THE MISSIONARY PSALM -- PSALM 67
This beautiful Psalm covers all the ages and dispensations.
I. THE MOSAIC DISPENSATION
It begins with the Mosaic dispensation: "God be merciful unto us, and bless us; and cause his face to shine upon us."
This is almost a repetition of the blessing of the high priest under the old dispensation. These were almost the very words that Aaron was to utter when he blessed the Hebrew congregation in the name of the Lord, and said: "The LORD bless you, and keep you: The LORD make his face shine upon you, and be gracious unto you: The LORD lift up his countenance upon you, and give the peace." This is the spirit of the Old Testament.
It is blessed and heavenly, but it does not reach beyond ourselves. It is our blessing rather than the blessing of others, and yet it is very precious and real; and, so far as it goes, it is our blessing still even under the new dispensation.
1. It begins with the divine mercy, the source of all our blessings, and especially of our salvation, the greatest of our mercies.
2. It speaks of our temporal blessings which form so large a part of the Old Testament promises: God's goodness to us in our natural life and our earthly needs.
3. It reaches its fullness in the third petition, "Cause his face to shine upon us. This leads up to the Lord's own personal presence with us, and the manifestation of Himself to us as He manifested Himself under the Old Testament in the Shekinah glory that shone in the Holy of Holies; and as He does in the New, through the indwelling of the Holy Ghost in our hearts and the gracious manifestation of the presence of Christ in the consecrated spirit. This is all the most blessed and the most real, and all this is necessary before we can be prepared to go into the deeper and broader experiences of the Psalm. But this is all personal and does not reach beyond ourselves.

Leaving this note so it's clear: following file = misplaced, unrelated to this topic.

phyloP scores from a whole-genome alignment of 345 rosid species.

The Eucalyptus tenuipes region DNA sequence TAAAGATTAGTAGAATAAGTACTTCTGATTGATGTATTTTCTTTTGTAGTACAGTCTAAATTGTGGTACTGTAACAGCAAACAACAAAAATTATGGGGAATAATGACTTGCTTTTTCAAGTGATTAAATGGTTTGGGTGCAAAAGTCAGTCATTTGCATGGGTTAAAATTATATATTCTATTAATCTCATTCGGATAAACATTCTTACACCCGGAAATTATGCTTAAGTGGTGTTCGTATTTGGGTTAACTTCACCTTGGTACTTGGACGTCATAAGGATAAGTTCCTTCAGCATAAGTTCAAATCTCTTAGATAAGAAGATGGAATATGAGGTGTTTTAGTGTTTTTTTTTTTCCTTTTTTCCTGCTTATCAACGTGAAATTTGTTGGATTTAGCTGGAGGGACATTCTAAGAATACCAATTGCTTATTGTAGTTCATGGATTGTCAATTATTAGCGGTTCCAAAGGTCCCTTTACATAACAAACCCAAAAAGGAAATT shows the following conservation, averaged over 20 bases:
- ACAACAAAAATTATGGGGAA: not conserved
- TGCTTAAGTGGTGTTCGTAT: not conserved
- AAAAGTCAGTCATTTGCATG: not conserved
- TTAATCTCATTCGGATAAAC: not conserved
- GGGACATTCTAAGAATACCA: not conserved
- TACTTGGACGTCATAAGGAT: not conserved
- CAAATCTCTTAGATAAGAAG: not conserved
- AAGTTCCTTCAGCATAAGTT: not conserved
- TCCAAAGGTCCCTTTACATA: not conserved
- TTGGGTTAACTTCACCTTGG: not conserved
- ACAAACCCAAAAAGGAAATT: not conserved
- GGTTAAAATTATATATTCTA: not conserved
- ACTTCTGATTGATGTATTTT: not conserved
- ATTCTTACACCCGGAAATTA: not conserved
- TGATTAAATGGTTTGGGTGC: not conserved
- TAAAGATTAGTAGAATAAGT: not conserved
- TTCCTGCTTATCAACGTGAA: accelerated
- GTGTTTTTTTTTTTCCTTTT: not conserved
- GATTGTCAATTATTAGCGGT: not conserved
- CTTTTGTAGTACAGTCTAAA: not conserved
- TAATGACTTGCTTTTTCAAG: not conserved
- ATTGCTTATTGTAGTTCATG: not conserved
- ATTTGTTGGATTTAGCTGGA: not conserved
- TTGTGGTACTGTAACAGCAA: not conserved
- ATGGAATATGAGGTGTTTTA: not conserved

II. THE CHRISTIAN DISPENSATION
The second prayer of this beautiful Psalm covers the Christian dispensation and the wider publication of the Gospel to the Gentiles and to all the world: "That Your way may be known upon the earth, Your saving health among all nations."
This is just as distinct a picture of the New Testament dispensation as the first verse is of the Old. This is the wider view of the Gospel for the whole human race. God's way just means His glorious way of salvation and His high and holy will respecting man. Properly speaking, Christ is Himself God's way. "I am the way, the truth, and the life"; and so it is a prayer for the knowledge of Jesus to be spread among all the nations.
The beautiful expression, "Your saving health," includes the idea not only of salvation, but of healing, too, or, more correctly, of that fullness of blessing which the old word ‘health’ so perfectly expressed. The Saxon ‘hale’ gives us the perfect meaning, and it just describes the wholeness and soundness and wholesomeness which the Gospel brings into all our life, making everything right and happy and enabling us to say, ‘All is well.’ This is the Gospel that men need, a Gospel that brings glad tidings for every human need, and saves us utterly and perfectly in every part of our being.
The Psalmist's prayer is that this may be known. We are not to save men, but we are to make God's salvation known. All that Christ's coming is waiting for is simply the proclamation of the Gospel among all nations. The world does not know this great salvation. Men will not accept it, but all should know it. This has been the business of the Church in the Christian ages. For this the Holy Ghost was given. This is our calling today. This is the meaning of Christian missions -- to make God's way known upon the earth, and His saving health among all nations. It is to this we are consecrating ourselves, and to this we dedicate ourselves anew this day.